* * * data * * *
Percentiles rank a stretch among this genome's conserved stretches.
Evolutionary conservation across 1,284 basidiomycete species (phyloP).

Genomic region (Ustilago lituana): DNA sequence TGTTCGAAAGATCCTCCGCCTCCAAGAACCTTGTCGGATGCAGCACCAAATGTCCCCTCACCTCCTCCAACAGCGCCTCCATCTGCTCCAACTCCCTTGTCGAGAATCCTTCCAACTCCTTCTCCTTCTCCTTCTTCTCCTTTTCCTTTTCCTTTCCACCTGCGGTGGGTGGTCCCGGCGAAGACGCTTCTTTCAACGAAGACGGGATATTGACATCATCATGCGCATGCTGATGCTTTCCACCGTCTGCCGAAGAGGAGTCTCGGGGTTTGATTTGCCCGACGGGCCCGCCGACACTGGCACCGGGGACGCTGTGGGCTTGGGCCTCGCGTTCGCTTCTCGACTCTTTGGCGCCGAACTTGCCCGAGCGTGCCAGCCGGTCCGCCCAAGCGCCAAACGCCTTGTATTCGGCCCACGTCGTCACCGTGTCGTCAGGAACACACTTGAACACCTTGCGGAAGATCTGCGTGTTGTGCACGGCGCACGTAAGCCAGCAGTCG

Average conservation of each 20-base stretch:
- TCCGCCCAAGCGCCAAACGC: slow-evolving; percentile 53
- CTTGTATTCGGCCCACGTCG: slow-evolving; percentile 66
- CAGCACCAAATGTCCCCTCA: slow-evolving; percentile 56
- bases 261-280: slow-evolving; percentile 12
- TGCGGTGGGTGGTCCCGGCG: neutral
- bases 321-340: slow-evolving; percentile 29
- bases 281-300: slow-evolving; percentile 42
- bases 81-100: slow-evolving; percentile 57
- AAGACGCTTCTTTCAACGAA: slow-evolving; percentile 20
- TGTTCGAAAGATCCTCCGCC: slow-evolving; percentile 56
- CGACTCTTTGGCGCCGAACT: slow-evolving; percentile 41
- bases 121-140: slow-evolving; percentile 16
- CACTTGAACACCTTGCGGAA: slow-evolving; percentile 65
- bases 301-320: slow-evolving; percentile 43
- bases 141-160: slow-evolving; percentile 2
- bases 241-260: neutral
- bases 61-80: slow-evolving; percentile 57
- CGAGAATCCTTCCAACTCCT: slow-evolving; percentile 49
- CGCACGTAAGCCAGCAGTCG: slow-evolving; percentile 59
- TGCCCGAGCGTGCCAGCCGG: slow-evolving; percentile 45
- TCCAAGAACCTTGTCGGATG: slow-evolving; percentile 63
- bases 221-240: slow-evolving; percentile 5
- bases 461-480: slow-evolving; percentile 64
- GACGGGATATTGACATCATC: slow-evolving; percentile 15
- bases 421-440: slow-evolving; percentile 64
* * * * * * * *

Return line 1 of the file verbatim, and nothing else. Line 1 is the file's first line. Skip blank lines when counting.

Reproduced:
Percentiles rank a stretch among this genome's conserved stretches.